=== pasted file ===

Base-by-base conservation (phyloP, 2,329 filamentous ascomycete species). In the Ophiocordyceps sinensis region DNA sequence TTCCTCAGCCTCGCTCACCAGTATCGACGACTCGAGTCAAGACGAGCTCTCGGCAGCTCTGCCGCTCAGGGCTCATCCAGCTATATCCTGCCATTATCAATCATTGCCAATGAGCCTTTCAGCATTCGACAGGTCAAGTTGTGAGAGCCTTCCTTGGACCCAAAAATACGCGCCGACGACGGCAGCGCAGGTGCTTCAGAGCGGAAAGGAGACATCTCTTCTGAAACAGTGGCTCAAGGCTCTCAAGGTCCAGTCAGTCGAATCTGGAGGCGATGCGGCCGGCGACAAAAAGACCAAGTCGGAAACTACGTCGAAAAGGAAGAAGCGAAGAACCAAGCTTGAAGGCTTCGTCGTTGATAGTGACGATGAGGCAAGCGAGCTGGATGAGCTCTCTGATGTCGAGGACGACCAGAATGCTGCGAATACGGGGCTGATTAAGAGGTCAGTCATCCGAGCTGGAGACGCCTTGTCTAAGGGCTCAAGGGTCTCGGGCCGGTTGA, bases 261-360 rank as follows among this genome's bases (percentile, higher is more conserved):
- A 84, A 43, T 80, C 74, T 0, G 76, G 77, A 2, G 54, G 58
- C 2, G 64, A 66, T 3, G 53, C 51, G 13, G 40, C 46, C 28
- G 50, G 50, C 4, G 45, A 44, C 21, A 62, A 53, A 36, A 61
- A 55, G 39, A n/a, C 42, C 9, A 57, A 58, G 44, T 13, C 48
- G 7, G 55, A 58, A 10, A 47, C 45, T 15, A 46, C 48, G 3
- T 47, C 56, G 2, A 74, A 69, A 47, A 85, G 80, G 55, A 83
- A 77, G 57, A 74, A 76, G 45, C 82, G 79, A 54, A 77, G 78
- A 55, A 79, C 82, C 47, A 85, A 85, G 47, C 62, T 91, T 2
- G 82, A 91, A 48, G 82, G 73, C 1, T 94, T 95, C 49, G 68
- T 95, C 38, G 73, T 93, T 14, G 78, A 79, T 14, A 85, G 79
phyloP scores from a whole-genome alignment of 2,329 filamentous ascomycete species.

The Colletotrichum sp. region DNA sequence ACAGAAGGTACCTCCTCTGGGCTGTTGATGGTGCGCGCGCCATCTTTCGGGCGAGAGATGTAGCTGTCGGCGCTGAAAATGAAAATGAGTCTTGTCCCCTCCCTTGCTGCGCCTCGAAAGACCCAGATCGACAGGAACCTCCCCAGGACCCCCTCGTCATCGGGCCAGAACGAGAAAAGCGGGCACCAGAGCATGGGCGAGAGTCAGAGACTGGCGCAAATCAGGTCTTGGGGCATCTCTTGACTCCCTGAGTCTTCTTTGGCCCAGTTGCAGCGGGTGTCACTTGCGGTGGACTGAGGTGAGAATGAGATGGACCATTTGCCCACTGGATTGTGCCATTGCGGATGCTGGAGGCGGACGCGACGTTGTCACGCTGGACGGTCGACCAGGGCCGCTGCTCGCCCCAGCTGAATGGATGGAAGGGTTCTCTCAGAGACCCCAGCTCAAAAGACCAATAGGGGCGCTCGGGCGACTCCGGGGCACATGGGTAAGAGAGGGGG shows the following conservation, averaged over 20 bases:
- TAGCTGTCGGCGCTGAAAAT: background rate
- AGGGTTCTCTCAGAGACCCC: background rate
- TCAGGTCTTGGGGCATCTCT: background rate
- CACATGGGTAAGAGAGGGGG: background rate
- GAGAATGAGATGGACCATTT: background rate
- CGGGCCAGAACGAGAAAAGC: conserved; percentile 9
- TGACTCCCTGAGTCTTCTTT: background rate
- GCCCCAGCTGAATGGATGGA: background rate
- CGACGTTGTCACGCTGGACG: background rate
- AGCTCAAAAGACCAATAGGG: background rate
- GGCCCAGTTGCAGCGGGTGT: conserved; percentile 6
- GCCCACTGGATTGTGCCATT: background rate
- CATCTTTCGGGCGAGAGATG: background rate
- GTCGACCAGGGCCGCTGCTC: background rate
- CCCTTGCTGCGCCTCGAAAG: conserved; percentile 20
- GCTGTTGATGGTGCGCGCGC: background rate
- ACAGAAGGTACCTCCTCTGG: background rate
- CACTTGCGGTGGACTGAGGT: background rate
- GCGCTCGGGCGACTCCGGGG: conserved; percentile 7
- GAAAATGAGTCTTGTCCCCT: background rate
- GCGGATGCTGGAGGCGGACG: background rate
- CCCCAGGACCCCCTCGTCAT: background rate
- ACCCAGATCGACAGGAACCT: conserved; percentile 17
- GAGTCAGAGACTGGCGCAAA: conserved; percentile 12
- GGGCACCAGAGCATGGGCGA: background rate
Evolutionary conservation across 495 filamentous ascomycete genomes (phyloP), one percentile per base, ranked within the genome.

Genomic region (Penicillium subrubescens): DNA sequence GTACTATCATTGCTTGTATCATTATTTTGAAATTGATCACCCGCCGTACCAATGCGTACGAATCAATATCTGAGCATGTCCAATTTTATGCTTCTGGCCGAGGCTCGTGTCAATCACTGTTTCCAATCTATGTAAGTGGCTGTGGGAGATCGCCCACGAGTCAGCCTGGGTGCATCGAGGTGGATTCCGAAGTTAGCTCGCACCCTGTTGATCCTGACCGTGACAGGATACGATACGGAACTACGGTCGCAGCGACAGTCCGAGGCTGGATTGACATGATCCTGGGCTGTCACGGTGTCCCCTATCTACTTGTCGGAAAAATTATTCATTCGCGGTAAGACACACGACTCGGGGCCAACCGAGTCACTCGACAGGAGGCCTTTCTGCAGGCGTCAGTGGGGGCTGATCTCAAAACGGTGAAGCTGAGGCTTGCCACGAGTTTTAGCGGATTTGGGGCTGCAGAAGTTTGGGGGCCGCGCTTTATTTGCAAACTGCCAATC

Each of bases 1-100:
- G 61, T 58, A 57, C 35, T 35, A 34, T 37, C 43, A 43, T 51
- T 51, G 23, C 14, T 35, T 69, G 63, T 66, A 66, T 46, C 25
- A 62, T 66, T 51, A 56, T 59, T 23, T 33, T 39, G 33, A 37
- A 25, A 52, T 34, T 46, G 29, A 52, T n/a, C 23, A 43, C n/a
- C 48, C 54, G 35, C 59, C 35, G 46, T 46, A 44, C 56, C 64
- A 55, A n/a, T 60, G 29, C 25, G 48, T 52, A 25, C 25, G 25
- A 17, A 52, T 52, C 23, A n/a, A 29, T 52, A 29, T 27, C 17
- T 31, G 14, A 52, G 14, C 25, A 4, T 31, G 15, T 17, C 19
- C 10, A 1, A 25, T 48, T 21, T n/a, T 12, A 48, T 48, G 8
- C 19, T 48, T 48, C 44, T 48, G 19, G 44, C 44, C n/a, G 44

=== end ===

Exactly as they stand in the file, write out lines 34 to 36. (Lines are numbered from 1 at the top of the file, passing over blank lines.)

- GCGGATGCTGGAGGCGGACG: background rate
- CCCCAGGACCCCCTCGTCAT: background rate
- ACCCAGATCGACAGGAACCT: conserved; percentile 17